We come now to a series of three articles on aspects of Aristotle, the first two more narrowly logical in topic, the third a most interesting discussion of the essential Platonism of Aristotle’s ethical position. David Bostock is concerned with Aristotle’s views on predication, and the question whether they amount to a coherent and (reasonably) valid theory. He sets Aristotle most interestingly in the context of the modern logical theory of quantification, and shows that he comes out not too badly, even if his notion of a subject of predication is rather restricted.

Scott Labarge turns to the interesting topic of Aristotle’s views on the possibility of ‘simultaneous learning’, as a means of getting round the problem involved in the principle stated at the beginning of the Posterior Analytics, “All teaching and all intellectual learning arise from pre-existing cognition.” If this is not to involve an infinite regress—or worse, in Aristotle’s view, an admission of antenatal knowledge, as propounded by Plato—one needs some formula to explain how this can come about. The interpretation of An. Pr. 2. 21 is important here, a passage in which Aristotle is dealing with the problem of how, and in what sense, we can come to know and not to know the same thing, and in that connexion makes an interesting reference to the argument for learning as anamnêsis in the Meno, as well as using his own term epagôgê in an apparently odd way. Labarge’s analysis of this, adopting but modifying the (rather attractive) position of Mark Gifford, I found most enlightening.

Lloyd Gerson’s assertion of Aristotle’s basic Platonism in the area of ethics, and in particular of his position on the role of theria in EN 10. 6-8, which is an elaboration of one part of his argument in his recent book Aristotle and Other Platonists (Ithaca/London, 2005), is most salutary, and will serve to reinforce our new (or rather, revived) consciousness of the essential Platonism of Aristotle. This does not involve trying to make Aristotle a faithful follower of Plato. As Gerson acutely remarks (p. 221), Platonism should be regarded, not, so to speak, as Catholicism (as opposed to Aristotle’s Protestantism), but rather as representing the whole Christian tradition, within which many tendencies may flourish and compete.

We move on now to Hellenistic and later philosophy — though in fact Gerson, in his argument, made much use of Plotinus and other later Platonists, and Pyrrho himself is only a younger contemporary of Aristotle, whom Aristotle may even be criticising in Met. 4. Svavar Svavarsson contributes an excellent study of the sceptical argument that nothing is by nature good, set out by Sextus Empiricus in AM 11. 69-78, but arguably going back to Pyrrho himself, based on the ‘natural invariability’ thesis: that is to say, the principle that if anything has a certain characteristic by nature, it should be universal and invariable in its effect, like the heat of fire; and this is not the case with ‘good’. Since the argument seems to move from the variability of our perceptions (subjective) to lack of a definite nature (objective), it has been judged invalid, but Svavarsson provides a very full and informative defence of it. My own impression of Pyrrho, however, is that he operated very much in the mode of a Zen master, in his effort to induce a state of ‘tranquillity’ in his disciples, so that subjecting his arguments to a strict logical examination may be hardly appropriate, but Svavarsson undoubtedly produces much of interest along the way.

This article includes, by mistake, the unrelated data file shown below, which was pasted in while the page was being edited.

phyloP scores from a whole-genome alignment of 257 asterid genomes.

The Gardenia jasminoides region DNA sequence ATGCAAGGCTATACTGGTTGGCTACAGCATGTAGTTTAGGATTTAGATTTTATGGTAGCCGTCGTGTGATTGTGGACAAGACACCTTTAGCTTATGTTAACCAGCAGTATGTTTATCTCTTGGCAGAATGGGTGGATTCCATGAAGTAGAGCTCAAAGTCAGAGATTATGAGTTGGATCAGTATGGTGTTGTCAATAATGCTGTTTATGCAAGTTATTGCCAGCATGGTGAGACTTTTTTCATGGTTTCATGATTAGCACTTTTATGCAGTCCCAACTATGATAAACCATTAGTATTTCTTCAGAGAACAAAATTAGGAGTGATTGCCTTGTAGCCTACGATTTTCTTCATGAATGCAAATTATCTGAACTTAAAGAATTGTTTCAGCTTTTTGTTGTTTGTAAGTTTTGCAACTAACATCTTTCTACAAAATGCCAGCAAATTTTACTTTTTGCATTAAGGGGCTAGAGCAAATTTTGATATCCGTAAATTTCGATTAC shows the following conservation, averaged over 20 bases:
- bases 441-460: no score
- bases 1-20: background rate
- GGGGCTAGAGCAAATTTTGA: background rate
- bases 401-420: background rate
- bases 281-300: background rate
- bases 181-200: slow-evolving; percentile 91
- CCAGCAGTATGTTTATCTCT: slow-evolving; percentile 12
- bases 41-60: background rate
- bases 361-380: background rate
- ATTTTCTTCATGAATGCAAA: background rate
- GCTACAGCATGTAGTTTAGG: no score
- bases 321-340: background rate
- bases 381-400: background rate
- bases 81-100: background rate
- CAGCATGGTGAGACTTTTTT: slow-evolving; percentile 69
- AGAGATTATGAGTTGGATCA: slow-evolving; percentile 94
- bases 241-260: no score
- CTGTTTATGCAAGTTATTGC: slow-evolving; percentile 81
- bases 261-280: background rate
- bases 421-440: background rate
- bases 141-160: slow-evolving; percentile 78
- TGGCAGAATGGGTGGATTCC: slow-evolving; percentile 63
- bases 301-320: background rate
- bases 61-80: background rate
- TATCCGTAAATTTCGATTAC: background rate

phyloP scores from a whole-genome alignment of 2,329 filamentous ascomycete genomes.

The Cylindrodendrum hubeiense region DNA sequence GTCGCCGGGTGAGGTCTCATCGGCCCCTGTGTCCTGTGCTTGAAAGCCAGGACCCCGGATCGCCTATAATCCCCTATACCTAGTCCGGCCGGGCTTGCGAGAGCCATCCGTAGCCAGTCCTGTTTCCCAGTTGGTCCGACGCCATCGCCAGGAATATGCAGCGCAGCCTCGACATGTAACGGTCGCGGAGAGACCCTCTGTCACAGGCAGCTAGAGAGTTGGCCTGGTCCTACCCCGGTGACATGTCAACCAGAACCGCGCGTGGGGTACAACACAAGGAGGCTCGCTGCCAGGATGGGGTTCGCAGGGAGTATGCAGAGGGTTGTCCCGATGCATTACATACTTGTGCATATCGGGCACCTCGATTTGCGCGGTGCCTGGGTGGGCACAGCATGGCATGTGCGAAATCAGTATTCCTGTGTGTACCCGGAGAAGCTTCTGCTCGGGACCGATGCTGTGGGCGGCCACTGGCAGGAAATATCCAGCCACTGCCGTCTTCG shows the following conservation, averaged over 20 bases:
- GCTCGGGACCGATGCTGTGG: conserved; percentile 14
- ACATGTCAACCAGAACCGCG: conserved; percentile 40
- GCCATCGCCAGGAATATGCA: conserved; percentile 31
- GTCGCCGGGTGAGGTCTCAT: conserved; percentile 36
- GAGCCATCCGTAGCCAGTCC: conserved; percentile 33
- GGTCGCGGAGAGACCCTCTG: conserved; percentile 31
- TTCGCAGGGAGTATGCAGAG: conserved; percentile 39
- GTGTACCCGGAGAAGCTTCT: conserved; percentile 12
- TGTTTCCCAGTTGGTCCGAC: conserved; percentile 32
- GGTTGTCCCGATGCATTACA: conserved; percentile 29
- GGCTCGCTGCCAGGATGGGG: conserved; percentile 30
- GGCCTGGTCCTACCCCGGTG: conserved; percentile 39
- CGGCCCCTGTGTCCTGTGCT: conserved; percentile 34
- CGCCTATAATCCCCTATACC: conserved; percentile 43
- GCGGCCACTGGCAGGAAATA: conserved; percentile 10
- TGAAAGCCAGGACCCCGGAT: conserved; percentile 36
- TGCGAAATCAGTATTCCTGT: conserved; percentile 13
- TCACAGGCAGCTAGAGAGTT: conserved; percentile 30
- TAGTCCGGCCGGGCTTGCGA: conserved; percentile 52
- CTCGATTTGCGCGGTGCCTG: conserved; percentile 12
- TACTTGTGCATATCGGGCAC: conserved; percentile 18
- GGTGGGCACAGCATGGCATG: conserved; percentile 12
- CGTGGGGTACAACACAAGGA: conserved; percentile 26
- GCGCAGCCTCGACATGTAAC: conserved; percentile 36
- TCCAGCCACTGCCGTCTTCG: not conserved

Lastly, Inna Kupreeva provides a fine account of the critique of Alexander of Aphrodisias, both in his surviving treatise On Mixture, in a number of his Quaestiones, and in various of his lost works, preserved in Philoponus and in Arabic sources, of Stoic theories of mixture and of growth. Lurking behind the scientific argumentation here is, of course, a dispute about metaphysics—specifically, the Stoic theory of the total interpenetration of the divine pneuma with the matter of the world, and Kupreeva deals with both these aspects of the subject most learnedly.

All in all, this is a very fine collection of articles, but, having now worked my way through them, I am moved to wonder how many of us, unless particularly provoked to do so, ever read through a whole volume of such a journal as this. I may be wrong, but I suspect the answer is very few, if any. This reflection enhances my admiration for David Sedley, who as editor has plainly not simply read through all of these articles, but contributed useful comments on most of them as well. Better him than me!